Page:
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Recently Adobe (Nasdaq: ADBE) made an announcement that shook the tech industry: a merger agreement to acquire Figma, a collaborative design platform, to the tune of $20 billion. Yes, you read that correctly: $20 billion. The announcement wasn’t received as well as Adobe may have anticipated. Despite beating revenue and profit expectations, the stock market rewarded Adobe by pushing its shares down to their lowest level in nearly three years. Turns out tech deals don’t garner a lot of investor confidence right now. But this one should, and I’ll tell you why.
First, this isn’t an investment endorsement. What I can tell you from a tech perspective is that collaboration is a necessity right now. Yes, companies need collaboration tools for their employees who are now working remotely more than ever before. But tech companies also need to be collaborating to advance at the pace that users now expect them to. There is no sitting still in today’s tech space, and Adobe knows it. Investing in Figma is Adobe’s way of securing its own future.
Adobe and Figma: The Deal
As a refresher, the Adobe/Figma deal was the highest-multiple cloud-scale SaaS deal ever, and I’m pretty sure it’s the second-largest SaaS deal overall, as well. The $20 billion half-stock, half-cash transaction raised some eyebrows. Figma’s estimated revenue for 2022 is $400 million. That means Adobe paid 50x Figma’s expected revenue to add Figma’s capabilities to its portfolio. A lot of people thought Adobe went too far to justify this valuation. While I do believe the deal was rich given the current macro environment, I’m not one of those people. In fact, from a tech perspective, I think it was a pretty smart move.
I recently sat down with Ashley Still, Senior Vice President Digital Media/Marketing, Strategy & Partnerships for Adobe to discuss the deal.
Adobe and Figma: Why it makes Sense
Yes, $20 billion is a lot of money. But Figma is on a winning trajectory and its capabilities dovetail nicely with Adobe’s. Though it was founded in 2011, Figma didn’t get to product until five years later. It delivered its first revenues in 2017. My point here isn’t that Figma had a slow start but rather that its growth is astounding. Going from zero to $400 million in five years is beyond impressive. The average cloud-scale SaaS takes that same time to hit just $10 million. In layman’s terms, Figma is on to something.
Figma’s mission is to increase team collaboration in visual design by making it accessible to everyone. It pioneered product design on the web — an unheard-of proposition when it first came to market. Now, it’s making it possible for anyone designing mobile and web apps (i.e. literally every company, influencer, brand ambassador, etc.) to experience multi-player workflows and impressive design without a lot of tech background. No more coding. No more complications — just easy, interactive design in one location. Think “WYSIWYG” of the early 2000s, but for more complex apps and purposes.
Where Figma has the benefit of that startup feel with a lightweight, UI-focused platform, Adobe has AI experience, an expansive partner network, impressive product breadth and overall name recognition. All of these aspects will benefit Figma nicely, likely taking their offerings to the next level.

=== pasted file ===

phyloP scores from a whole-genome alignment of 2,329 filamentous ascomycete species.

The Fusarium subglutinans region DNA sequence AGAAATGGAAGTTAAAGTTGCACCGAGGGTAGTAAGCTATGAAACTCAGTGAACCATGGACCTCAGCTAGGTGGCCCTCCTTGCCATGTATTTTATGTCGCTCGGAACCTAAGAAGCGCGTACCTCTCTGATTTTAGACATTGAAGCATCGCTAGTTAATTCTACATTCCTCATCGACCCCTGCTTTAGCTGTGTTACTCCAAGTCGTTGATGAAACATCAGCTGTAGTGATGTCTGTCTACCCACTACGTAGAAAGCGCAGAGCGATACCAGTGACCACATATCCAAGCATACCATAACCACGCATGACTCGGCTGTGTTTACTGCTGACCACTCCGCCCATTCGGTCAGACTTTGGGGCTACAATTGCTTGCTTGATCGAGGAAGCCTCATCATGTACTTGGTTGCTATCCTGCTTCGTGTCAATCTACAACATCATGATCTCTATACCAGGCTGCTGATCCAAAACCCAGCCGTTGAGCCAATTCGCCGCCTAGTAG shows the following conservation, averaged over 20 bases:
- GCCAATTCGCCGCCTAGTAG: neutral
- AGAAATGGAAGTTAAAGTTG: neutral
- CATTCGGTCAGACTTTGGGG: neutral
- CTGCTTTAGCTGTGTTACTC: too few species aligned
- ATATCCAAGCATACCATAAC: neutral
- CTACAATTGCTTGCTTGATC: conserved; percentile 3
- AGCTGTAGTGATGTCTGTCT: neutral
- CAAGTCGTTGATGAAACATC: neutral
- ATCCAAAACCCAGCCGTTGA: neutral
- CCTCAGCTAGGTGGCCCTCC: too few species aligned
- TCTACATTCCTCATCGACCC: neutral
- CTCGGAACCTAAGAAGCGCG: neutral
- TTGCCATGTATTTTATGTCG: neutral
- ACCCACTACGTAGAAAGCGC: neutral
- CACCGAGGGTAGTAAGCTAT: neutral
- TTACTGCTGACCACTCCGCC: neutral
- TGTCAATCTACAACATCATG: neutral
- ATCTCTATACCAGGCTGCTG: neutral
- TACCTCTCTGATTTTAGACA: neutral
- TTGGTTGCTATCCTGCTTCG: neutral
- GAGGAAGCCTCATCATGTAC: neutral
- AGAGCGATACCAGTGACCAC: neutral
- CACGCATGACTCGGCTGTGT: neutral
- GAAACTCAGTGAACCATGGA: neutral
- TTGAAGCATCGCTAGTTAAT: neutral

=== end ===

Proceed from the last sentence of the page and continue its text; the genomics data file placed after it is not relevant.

Given Adobe’s profile as the design portfolio, the partnership seems like a no-brainer. Rather than designing alone, entire teams can work together to make notes, brainstorm, share ideas, and create the best absolute product, app, or website imaginable. And, they can do it faster, which is a huge bonus in today’s content-driven marketplace. It seems like no two companies will be able to accomplish what Adobe and Figma can do together.
Adobe and Figma: Why the Deal will make Money—Eventually
As I mentioned above, collaboration is the name of the game today. We saw that with Slack’s new Canvas launch, announcement, and I suspect we’ll continue to see it in the coming years as businesses continue to demand new ways to keep teams connected. Figma gives creative teams a way to collaborate that they’ve honestly never had before. It goes way beyond a shared network file. It’s a fully shared design experience. That’s something no one else is offering, and it’s clear that people want it. Figma has a 150 percent net customer retention rate. It’s making 90 percent gross margins. Its growth isn’t just high, it’s organic. That’s a winning partner, even in a fragile economic climate.
And whether Adobe paid too much to acquire Figma isn’t really the issue here. In a tight tech marketplace that thrives on innovation, Adobe was playing the long game and if the current trajectory of Figma is any indicator of the long-term value of this business it may be argued that Adobe couldn’t afford not to do this deal.
Disclosure: Futurum Research is a research and advisory firm that engages or has engaged in research, analysis, and advisory services with many technology companies, including those mentioned in this article. The author does not hold any equity positions with any company mentioned in this article.
Analysis and opinions expressed herein are specific to the analyst individually and data and other information that might have been provided for validation, not those of Futurum Research as a whole.
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Daniel Newman is the Principal Analyst of Futurum Research and the CEO of Broadsuite Media Group. Living his life at the intersection of people and technology, Daniel works with the world’s largest technology brands exploring Digital Transformation and how it is influencing the enterprise. Read Full Bio